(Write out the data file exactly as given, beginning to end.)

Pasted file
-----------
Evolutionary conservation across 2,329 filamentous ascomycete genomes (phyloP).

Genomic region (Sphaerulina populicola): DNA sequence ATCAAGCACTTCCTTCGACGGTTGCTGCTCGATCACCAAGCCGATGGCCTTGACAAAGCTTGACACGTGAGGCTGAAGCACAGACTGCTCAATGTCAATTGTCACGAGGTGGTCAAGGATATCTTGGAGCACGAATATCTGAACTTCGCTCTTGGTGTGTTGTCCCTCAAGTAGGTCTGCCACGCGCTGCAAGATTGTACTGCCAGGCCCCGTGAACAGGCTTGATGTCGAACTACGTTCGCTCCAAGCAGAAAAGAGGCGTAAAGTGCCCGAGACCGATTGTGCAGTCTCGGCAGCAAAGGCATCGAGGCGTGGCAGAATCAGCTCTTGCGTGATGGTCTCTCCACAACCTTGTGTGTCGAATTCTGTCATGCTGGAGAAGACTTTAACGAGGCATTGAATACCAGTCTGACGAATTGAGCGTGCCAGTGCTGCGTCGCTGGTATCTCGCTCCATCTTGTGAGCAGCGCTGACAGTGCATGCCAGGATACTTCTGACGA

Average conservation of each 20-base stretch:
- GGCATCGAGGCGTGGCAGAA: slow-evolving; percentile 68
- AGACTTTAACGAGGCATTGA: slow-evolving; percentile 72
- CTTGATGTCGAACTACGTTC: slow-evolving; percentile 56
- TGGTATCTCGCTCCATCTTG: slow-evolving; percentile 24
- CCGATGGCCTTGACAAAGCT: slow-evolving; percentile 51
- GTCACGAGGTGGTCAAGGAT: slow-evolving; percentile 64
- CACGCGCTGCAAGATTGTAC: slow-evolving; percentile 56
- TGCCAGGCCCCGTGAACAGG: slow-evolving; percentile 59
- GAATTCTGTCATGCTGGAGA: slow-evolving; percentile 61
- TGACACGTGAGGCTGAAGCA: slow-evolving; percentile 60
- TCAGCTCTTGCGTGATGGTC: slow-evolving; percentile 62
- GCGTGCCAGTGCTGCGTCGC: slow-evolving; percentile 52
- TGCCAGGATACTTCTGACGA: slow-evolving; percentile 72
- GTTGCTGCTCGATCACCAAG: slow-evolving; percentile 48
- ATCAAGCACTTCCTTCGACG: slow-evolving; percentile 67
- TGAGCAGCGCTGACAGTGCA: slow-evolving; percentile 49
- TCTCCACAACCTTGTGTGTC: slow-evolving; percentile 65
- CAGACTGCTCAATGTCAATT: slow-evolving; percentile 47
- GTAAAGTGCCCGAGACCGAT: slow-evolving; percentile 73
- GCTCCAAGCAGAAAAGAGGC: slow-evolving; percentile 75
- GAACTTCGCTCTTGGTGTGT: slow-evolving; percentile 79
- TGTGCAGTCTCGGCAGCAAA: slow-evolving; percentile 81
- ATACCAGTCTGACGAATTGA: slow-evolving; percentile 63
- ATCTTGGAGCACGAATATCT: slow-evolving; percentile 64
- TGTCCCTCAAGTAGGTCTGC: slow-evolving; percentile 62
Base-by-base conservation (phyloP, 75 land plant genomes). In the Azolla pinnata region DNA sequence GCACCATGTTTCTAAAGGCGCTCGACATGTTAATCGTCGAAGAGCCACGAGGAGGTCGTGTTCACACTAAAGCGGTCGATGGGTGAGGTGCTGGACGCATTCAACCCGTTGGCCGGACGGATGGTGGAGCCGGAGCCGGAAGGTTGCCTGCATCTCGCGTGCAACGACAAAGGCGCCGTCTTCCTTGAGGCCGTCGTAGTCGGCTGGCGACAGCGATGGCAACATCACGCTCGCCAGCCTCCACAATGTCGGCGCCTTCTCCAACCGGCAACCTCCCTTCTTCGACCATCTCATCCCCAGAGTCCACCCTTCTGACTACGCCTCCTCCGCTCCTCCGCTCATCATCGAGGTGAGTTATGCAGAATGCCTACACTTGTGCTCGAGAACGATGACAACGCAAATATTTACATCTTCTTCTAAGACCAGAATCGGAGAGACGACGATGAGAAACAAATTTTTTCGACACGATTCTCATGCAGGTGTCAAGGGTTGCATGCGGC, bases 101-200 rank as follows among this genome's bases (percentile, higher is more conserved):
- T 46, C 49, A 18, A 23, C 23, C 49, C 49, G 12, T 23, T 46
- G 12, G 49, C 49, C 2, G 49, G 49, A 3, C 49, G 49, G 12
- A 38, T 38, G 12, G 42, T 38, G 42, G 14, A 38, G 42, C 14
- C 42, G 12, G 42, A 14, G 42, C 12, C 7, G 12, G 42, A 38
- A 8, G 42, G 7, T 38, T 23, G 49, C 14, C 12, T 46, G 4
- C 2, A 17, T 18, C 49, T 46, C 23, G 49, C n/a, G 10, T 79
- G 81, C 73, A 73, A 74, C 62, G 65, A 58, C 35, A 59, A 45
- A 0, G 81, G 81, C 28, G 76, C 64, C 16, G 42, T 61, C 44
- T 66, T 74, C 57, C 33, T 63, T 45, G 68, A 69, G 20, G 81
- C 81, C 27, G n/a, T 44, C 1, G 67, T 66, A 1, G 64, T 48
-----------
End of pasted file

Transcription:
Evolutionary conservation across 2,329 filamentous ascomycete genomes (phyloP).

Genomic region (Sphaerulina populicola): DNA sequence ATCAAGCACTTCCTTCGACGGTTGCTGCTCGATCACCAAGCCGATGGCCTTGACAAAGCTTGACACGTGAGGCTGAAGCACAGACTGCTCAATGTCAATTGTCACGAGGTGGTCAAGGATATCTTGGAGCACGAATATCTGAACTTCGCTCTTGGTGTGTTGTCCCTCAAGTAGGTCTGCCACGCGCTGCAAGATTGTACTGCCAGGCCCCGTGAACAGGCTTGATGTCGAACTACGTTCGCTCCAAGCAGAAAAGAGGCGTAAAGTGCCCGAGACCGATTGTGCAGTCTCGGCAGCAAAGGCATCGAGGCGTGGCAGAATCAGCTCTTGCGTGATGGTCTCTCCACAACCTTGTGTGTCGAATTCTGTCATGCTGGAGAAGACTTTAACGAGGCATTGAATACCAGTCTGACGAATTGAGCGTGCCAGTGCTGCGTCGCTGGTATCTCGCTCCATCTTGTGAGCAGCGCTGACAGTGCATGCCAGGATACTTCTGACGA

Average conservation of each 20-base stretch:
- GGCATCGAGGCGTGGCAGAA: slow-evolving; percentile 68
- AGACTTTAACGAGGCATTGA: slow-evolving; percentile 72
- CTTGATGTCGAACTACGTTC: slow-evolving; percentile 56
- TGGTATCTCGCTCCATCTTG: slow-evolving; percentile 24
- CCGATGGCCTTGACAAAGCT: slow-evolving; percentile 51
- GTCACGAGGTGGTCAAGGAT: slow-evolving; percentile 64
- CACGCGCTGCAAGATTGTAC: slow-evolving; percentile 56
- TGCCAGGCCCCGTGAACAGG: slow-evolving; percentile 59
- GAATTCTGTCATGCTGGAGA: slow-evolving; percentile 61
- TGACACGTGAGGCTGAAGCA: slow-evolving; percentile 60
- TCAGCTCTTGCGTGATGGTC: slow-evolving; percentile 62
- GCGTGCCAGTGCTGCGTCGC: slow-evolving; percentile 52
- TGCCAGGATACTTCTGACGA: slow-evolving; percentile 72
- GTTGCTGCTCGATCACCAAG: slow-evolving; percentile 48
- ATCAAGCACTTCCTTCGACG: slow-evolving; percentile 67
- TGAGCAGCGCTGACAGTGCA: slow-evolving; percentile 49
- TCTCCACAACCTTGTGTGTC: slow-evolving; percentile 65
- CAGACTGCTCAATGTCAATT: slow-evolving; percentile 47
- GTAAAGTGCCCGAGACCGAT: slow-evolving; percentile 73
- GCTCCAAGCAGAAAAGAGGC: slow-evolving; percentile 75
- GAACTTCGCTCTTGGTGTGT: slow-evolving; percentile 79
- TGTGCAGTCTCGGCAGCAAA: slow-evolving; percentile 81
- ATACCAGTCTGACGAATTGA: slow-evolving; percentile 63
- ATCTTGGAGCACGAATATCT: slow-evolving; percentile 64
- TGTCCCTCAAGTAGGTCTGC: slow-evolving; percentile 62
Base-by-base conservation (phyloP, 75 land plant genomes). In the Azolla pinnata region DNA sequence GCACCATGTTTCTAAAGGCGCTCGACATGTTAATCGTCGAAGAGCCACGAGGAGGTCGTGTTCACACTAAAGCGGTCGATGGGTGAGGTGCTGGACGCATTCAACCCGTTGGCCGGACGGATGGTGGAGCCGGAGCCGGAAGGTTGCCTGCATCTCGCGTGCAACGACAAAGGCGCCGTCTTCCTTGAGGCCGTCGTAGTCGGCTGGCGACAGCGATGGCAACATCACGCTCGCCAGCCTCCACAATGTCGGCGCCTTCTCCAACCGGCAACCTCCCTTCTTCGACCATCTCATCCCCAGAGTCCACCCTTCTGACTACGCCTCCTCCGCTCCTCCGCTCATCATCGAGGTGAGTTATGCAGAATGCCTACACTTGTGCTCGAGAACGATGACAACGCAAATATTTACATCTTCTTCTAAGACCAGAATCGGAGAGACGACGATGAGAAACAAATTTTTTCGACACGATTCTCATGCAGGTGTCAAGGGTTGCATGCGGC, bases 101-200 rank as follows among this genome's bases (percentile, higher is more conserved):
- T 46, C 49, A 18, A 23, C 23, C 49, C 49, G 12, T 23, T 46
- G 12, G 49, C 49, C 2, G 49, G 49, A 3, C 49, G 49, G 12
- A 38, T 38, G 12, G 42, T 38, G 42, G 14, A 38, G 42, C 14
- C 42, G 12, G 42, A 14, G 42, C 12, C 7, G 12, G 42, A 38
- A 8, G 42, G 7, T 38, T 23, G 49, C 14, C 12, T 46, G 4
- C 2, A 17, T 18, C 49, T 46, C 23, G 49, C n/a, G 10, T 79
- G 81, C 73, A 73, A 74, C 62, G 65, A 58, C 35, A 59, A 45
- A 0, G 81, G 81, C 28, G 76, C 64, C 16, G 42, T 61, C 44
- T 66, T 74, C 57, C 33, T 63, T 45, G 68, A 69, G 20, G 81
- C 81, C 27, G n/a, T 44, C 1, G 67, T 66, A 1, G 64, T 48